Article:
Arab Spring: Challenges during Political Transitions and Comparative Lessons for Civil Societies in the Middle East and North Africa

A Sub-Project of the CCDP’s Civil Society and Peacebuilding Project.

Project Coordinator: Thania Paffenholz

Principal Collaborators: Riccardo Bocco; Mohammad-Mahmoud Ould Mohamedou; Benoit Challand; Marie-Joëlle Zahar (Université de Montréal); Lyna Comaty; Stephanie Dornschneider (University of Oxford); Elisabeth Prügl for gender aspects and networking.


Introduction

The recent wave of popular uprisings taking place in the Middle East and North Africa (MENA) brought together several societal actors who have since pushed for a significant socioeconomic and political transformation of their countries. Amongst these actors, civil society movements (including women and youth organizations) have been particularly present and active. To a large extent and in varying forms, they have arguably been in the driving seat of these changes, whether in Tunisia, Egypt, Yemen, Libya, or elsewhere in the region.

Such a development is not unique to the MENA region. A similar key role for civil society was previously observed on an equally large regional scale during transitions from authoritarian to democratic rule in Latin America in the 1980s as well as in Eastern Europe in the 1990s. In other parts of the world, such movements have also substantially contributed to the ending of wars and, concomitantly, various authoritarian regimes.

Yet, research and experience demonstrate that civil society often loses its decisive role in the phase after the immediate transition. While civil society generally proves to be united by a common goal during the 'revolution' phase, the challenges of 'building a new order’ are manifold. In particular, there is a high risk that civil society will lose its influence over the transition process. Former elites may challenge or impede the set up of new institutional frameworks and their functioning, power struggles within and among groups can persist and lead to fragmentation, and civil groups may lose their leaders as these become politicians. Additionally, loose and consensual civil society movements can end up being transformed into non-governmental organizations with limited goals and increasing dependence on external donor funding. Overall, civil society often becomes a service provider for vulnerable groups in need instead of exerting a real influence and playing a role of counter power through different political roles inside and outside the official governance structures. Being aware of the pitfalls and challenges facing civil society during the uneasy and often lengthy transition periods is therefore essential.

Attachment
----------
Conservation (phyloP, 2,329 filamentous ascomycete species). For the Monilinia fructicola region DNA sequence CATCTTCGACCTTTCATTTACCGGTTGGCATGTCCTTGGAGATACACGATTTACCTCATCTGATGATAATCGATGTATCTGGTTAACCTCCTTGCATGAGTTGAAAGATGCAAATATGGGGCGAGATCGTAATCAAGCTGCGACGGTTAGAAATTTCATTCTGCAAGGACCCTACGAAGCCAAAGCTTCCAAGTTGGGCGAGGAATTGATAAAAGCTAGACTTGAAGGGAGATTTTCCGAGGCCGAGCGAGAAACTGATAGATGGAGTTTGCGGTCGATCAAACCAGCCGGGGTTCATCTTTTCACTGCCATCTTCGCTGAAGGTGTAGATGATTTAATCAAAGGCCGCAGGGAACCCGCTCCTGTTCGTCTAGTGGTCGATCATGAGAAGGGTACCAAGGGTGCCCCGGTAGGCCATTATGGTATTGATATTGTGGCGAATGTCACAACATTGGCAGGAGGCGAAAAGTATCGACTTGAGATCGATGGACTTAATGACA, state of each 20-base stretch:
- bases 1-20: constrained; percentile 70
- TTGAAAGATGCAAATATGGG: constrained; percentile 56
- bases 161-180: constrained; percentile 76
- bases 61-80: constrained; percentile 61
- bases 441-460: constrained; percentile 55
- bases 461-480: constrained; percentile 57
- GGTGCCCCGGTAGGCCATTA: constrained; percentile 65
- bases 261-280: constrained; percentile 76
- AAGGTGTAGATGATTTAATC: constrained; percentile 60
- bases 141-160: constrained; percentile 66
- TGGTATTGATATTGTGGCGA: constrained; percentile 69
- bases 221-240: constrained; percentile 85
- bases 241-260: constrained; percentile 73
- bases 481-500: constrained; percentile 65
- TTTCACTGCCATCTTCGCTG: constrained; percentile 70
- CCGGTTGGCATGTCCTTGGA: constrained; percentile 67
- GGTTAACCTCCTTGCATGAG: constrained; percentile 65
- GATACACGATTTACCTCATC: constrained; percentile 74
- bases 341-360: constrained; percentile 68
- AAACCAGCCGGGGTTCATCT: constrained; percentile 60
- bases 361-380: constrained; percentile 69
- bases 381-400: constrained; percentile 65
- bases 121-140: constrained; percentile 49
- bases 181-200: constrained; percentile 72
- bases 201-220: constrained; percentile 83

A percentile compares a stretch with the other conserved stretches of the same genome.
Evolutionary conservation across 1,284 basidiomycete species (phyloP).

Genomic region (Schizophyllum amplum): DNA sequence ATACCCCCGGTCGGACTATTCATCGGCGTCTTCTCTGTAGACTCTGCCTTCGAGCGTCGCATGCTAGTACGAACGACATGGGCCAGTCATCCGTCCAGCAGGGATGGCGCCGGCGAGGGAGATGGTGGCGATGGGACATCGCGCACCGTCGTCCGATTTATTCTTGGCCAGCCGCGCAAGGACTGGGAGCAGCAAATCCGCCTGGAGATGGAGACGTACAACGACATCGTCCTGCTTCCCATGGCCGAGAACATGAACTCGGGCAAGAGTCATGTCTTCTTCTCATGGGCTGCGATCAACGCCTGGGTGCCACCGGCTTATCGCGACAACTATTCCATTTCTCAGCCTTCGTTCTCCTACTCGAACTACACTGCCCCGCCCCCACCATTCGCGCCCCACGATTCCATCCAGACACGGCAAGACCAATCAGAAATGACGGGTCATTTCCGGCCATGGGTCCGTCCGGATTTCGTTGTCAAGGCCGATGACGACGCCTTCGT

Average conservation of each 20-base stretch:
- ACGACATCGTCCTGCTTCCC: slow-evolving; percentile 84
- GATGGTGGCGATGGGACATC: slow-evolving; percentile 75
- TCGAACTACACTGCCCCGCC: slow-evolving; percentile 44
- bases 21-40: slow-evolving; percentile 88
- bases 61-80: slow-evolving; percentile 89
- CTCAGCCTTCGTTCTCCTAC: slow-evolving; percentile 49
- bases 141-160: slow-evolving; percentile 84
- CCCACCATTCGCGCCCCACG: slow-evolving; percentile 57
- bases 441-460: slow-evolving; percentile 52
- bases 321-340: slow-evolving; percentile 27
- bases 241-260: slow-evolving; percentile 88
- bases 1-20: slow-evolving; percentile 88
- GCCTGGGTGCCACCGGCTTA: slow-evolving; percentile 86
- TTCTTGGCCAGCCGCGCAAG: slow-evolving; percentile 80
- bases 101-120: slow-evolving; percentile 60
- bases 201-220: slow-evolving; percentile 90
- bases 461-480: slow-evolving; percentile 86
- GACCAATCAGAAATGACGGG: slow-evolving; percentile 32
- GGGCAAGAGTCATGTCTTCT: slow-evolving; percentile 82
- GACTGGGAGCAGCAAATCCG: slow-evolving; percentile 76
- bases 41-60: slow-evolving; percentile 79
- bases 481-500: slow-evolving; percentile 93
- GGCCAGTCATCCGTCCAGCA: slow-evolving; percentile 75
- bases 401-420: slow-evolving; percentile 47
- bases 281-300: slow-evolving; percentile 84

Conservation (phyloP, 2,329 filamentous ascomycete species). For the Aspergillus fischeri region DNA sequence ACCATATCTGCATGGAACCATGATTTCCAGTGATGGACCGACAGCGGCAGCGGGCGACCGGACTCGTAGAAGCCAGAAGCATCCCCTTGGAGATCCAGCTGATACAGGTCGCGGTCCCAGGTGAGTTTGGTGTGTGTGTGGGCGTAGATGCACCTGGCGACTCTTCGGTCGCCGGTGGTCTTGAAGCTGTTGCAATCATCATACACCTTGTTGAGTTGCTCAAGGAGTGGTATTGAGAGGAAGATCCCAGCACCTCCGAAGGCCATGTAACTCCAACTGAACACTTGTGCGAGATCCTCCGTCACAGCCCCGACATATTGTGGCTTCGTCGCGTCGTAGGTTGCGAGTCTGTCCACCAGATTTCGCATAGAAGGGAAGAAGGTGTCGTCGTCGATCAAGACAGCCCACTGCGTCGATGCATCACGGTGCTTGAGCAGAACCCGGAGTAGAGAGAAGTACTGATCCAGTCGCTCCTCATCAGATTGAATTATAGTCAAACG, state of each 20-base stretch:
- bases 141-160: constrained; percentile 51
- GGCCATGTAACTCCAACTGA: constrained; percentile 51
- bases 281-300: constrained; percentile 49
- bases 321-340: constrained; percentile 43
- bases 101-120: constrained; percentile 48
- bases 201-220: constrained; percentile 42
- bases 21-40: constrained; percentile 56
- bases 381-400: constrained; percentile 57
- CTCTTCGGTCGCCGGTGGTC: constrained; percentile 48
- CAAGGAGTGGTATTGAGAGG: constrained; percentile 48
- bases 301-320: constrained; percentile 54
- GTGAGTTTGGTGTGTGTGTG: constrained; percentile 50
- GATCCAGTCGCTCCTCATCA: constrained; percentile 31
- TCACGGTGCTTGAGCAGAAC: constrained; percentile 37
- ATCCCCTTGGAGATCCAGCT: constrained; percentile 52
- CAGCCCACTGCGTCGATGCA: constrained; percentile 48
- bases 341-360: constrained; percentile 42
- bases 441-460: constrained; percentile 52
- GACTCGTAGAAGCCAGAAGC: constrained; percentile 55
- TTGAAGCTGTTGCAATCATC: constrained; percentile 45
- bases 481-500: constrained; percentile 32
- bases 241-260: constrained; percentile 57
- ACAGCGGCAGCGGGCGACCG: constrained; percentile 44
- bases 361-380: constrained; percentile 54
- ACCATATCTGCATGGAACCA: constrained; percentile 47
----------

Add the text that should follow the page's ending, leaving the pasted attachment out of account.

Objective

The objective of this project was to strengthen the role and sustainable participation of civil society groups in the Middle East and North Africa during the consolidation phase of the current transitions. While the project made a clear distinction between each country’s dynamics of upheaval, it aimed to generate comparative international and regional insights on challenges and possible response strategies for civil society by providing: